And that is the problem. His proposal would widen access to health insurance and make insurance much more portable from job to job, but it would fall way short of providing universal coverage. Even with his proposed tax credit, many millions of bad-risk individuals--including those with pre-existing conditions--would find it impossible to afford coverage. Younger and healthier workers would have an incentive to opt out of employer plans in favor of cheaper alternatives, a step that would raise premiums for those left behind.

posted on Jul, 22 2008 @ 12:38 PM
Thanks for a GREAT thread- I have to admit, Im no Obama fan, but am leaning toward him because of his health care plan. I dont think any citizen (yes I said citizen) in this country should be without health care for any reason, should it be unemployment, health issues, how much money they have, etc....

I will vote for the better health plan over all other issues. I know we have other problems in this country, but will all our technology and knowledge, one of them should not be people dying just because they dont have a health insurance card.

posted on Jul, 22 2008 @ 02:16 PM
Starred and Flagged because it's about the issues, it's an important subject and your presentation was great.

As you stated, both plans have good and bad points. If healthcare were more affordable, more people would have it. So how to get the price down? I'm not sure, except for government intervention.

I like Obama's plan. Perhaps as a temporary measure until healthcare reform can make it possible to go to a plan more like McCain's. That would be my ideal.

My husband and I both worked and had insurance coverage for many years. During that time I got cancer. Now I am a person with a pre-existing condition, even though I no longer have cancer. Healthcare for me is outrageously expensive.

During a job change, we lost insurance and the cost was prohibitive for me at the new job. I determined that I would go without out it rather than pay the insane premiums (for someone with a PE condition). We had to pay for a fairly simple medical operation while without insurance and it was INSANE! Over 10K. But still cheaper than the premiums would have been for the time period. Most people can't afford that.

Something is very wrong when a tissue costs $2 in the hospital. The healthcare costs need to be reined in.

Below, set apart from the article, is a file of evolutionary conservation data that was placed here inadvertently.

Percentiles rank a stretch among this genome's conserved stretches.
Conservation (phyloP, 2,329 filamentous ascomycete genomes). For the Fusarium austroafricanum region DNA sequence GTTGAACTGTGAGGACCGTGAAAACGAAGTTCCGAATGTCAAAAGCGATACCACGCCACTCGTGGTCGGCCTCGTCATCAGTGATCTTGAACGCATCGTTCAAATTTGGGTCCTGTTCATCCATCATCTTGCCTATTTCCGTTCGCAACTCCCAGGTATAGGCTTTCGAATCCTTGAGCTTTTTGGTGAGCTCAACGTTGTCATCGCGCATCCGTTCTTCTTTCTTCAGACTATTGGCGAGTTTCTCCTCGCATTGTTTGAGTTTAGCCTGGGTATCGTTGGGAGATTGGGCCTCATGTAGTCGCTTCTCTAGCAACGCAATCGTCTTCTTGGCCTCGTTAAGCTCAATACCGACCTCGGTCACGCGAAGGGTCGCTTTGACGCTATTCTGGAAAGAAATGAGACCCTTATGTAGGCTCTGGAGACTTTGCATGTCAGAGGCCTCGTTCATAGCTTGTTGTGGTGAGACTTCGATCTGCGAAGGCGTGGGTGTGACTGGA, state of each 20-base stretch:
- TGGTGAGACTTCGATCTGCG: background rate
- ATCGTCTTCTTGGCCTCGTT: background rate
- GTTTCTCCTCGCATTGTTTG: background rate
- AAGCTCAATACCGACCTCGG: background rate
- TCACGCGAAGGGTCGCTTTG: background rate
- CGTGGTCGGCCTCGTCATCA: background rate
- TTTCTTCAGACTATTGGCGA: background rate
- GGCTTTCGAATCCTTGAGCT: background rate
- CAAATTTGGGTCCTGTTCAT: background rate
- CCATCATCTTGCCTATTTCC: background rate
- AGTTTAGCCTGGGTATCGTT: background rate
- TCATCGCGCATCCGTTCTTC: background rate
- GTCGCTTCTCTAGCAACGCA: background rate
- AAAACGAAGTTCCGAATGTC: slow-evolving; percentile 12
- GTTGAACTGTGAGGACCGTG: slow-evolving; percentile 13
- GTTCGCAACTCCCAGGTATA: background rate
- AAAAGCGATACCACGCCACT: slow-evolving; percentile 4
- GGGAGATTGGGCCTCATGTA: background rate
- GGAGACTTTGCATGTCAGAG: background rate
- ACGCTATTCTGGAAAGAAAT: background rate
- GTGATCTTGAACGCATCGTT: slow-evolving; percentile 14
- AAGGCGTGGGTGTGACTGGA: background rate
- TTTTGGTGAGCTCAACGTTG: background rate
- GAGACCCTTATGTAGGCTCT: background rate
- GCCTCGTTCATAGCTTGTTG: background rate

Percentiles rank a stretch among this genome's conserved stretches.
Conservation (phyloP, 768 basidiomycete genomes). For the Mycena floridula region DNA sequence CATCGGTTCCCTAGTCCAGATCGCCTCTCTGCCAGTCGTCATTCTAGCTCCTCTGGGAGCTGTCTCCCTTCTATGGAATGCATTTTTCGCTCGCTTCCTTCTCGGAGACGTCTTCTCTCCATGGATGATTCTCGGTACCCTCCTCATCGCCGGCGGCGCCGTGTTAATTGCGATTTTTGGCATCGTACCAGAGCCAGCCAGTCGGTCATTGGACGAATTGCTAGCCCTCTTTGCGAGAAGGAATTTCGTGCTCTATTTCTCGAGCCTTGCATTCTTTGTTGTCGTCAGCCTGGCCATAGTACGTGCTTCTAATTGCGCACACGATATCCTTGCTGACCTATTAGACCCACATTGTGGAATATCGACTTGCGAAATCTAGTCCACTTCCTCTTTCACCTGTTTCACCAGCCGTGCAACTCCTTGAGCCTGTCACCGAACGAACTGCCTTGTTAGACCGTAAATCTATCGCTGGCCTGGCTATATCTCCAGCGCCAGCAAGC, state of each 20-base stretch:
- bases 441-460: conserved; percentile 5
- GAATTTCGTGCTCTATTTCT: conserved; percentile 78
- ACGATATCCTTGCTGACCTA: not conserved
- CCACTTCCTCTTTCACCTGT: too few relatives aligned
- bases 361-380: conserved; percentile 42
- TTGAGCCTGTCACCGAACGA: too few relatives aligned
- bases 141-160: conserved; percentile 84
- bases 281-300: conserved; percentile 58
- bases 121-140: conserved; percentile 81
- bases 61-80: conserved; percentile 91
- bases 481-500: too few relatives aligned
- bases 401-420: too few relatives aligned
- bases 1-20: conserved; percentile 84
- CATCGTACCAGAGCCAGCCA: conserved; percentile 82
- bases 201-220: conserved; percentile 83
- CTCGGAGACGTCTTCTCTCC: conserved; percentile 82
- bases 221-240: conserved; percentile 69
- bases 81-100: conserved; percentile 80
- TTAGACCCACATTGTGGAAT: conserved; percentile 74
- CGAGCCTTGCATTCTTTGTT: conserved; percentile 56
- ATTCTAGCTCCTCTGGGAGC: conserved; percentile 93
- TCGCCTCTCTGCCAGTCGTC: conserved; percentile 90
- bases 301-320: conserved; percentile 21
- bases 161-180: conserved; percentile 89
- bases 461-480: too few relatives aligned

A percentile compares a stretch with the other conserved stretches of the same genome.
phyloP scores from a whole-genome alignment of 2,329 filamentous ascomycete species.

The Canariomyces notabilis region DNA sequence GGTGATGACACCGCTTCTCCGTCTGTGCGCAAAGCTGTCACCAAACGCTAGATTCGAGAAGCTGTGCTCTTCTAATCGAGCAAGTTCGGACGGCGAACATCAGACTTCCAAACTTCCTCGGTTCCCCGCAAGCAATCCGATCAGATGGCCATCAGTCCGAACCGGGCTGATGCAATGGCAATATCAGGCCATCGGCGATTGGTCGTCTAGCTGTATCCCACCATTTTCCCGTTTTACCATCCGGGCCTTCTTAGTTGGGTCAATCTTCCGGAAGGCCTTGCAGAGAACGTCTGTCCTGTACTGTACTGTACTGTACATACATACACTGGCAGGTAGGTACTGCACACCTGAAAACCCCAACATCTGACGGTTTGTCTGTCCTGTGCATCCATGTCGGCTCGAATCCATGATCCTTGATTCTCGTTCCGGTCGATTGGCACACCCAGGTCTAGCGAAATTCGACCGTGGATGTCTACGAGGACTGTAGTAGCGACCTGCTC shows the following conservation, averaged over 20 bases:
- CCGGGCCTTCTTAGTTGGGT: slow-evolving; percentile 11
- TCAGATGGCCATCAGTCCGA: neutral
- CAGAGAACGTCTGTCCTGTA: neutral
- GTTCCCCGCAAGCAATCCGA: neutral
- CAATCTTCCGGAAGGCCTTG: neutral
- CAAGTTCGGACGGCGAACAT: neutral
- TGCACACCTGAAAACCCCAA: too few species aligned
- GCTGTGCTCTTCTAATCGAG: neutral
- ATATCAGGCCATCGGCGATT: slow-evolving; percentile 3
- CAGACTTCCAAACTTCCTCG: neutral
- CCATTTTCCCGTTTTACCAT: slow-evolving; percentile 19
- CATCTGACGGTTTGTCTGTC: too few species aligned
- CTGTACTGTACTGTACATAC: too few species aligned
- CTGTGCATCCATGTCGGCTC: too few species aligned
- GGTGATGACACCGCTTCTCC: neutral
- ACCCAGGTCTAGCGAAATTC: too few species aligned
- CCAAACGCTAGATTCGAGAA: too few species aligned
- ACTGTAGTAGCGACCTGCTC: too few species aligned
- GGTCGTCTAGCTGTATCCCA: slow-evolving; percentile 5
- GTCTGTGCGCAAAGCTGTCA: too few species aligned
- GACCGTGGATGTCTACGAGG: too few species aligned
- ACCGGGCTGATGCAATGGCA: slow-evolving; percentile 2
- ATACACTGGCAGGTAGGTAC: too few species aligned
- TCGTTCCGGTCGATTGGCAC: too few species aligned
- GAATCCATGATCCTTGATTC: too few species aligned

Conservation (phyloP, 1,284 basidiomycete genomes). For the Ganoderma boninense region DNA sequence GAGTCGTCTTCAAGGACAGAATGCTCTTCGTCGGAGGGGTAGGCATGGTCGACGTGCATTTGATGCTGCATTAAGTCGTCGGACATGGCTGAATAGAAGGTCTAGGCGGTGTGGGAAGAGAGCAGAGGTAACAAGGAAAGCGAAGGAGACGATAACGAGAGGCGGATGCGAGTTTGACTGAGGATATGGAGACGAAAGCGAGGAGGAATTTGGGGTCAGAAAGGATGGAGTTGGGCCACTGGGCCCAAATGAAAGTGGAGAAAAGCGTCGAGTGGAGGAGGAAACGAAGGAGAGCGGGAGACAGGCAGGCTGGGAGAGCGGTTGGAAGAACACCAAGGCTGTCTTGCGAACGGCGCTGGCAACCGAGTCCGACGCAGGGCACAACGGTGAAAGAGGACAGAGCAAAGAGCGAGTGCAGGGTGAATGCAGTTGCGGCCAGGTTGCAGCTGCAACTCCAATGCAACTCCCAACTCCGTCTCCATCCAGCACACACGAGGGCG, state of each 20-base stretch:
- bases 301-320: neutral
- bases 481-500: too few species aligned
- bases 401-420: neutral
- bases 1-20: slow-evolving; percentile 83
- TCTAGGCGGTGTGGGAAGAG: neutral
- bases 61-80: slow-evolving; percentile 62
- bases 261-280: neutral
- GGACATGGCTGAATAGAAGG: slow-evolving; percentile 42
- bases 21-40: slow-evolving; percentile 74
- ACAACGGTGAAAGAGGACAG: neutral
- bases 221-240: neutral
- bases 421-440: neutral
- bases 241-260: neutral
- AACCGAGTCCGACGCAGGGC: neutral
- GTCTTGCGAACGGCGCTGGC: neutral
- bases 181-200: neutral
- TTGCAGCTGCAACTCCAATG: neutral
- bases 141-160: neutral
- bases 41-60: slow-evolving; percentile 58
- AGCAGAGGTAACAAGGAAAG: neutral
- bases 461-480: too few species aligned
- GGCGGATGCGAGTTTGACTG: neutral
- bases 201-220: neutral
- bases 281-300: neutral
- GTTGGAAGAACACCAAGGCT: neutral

People with illnesses and pre-existing conditions are the ones who need health care.

Under John McCain's plan, people would still be without insurance. Good, hard-working, responsible people who simply could not afford to have insurance AND send their kids to college or save for their future.

I am for small government. And if the healthcare industry had not become a corporation, whose ultimate goal is to make money from sick people, rather than take care of the people, then I would prefer McCain's plan. But, since greed is driving not only the medical providers, but the pharmaceutical companies as well as the legal profession, I don't feel I could trust it to just all work out so that everyone could afford it. McCain would have a hard time implementing some of his points, I think.

I believe that insurance is one of the biggest scams of our time. I'd like to do without it altogether. If healthcare was affordable, we wouldn't need it except for the poor. The reason we need insurance is because only the very wealthy can afford to pay for their medical care on their own. Insurance is the fear-mongering middle man.

So, that's why, in this case, I think we need government intervention and regulation. At least for now.

posted on Jul, 22 2008 @ 03:07 PM
Neither side has a plan to address sky-high drug costs. I would propose a system similar to Canada's where the prices are capped in exchange for longer patent protection.

posted on Jul, 23 2008 @ 09:11 AM
reply to post by sardion2000

The biggest objection to Americans adopting a Canadian or European-type plan are the long wait lists. Americans wouldn't stand for that.

top topics


log in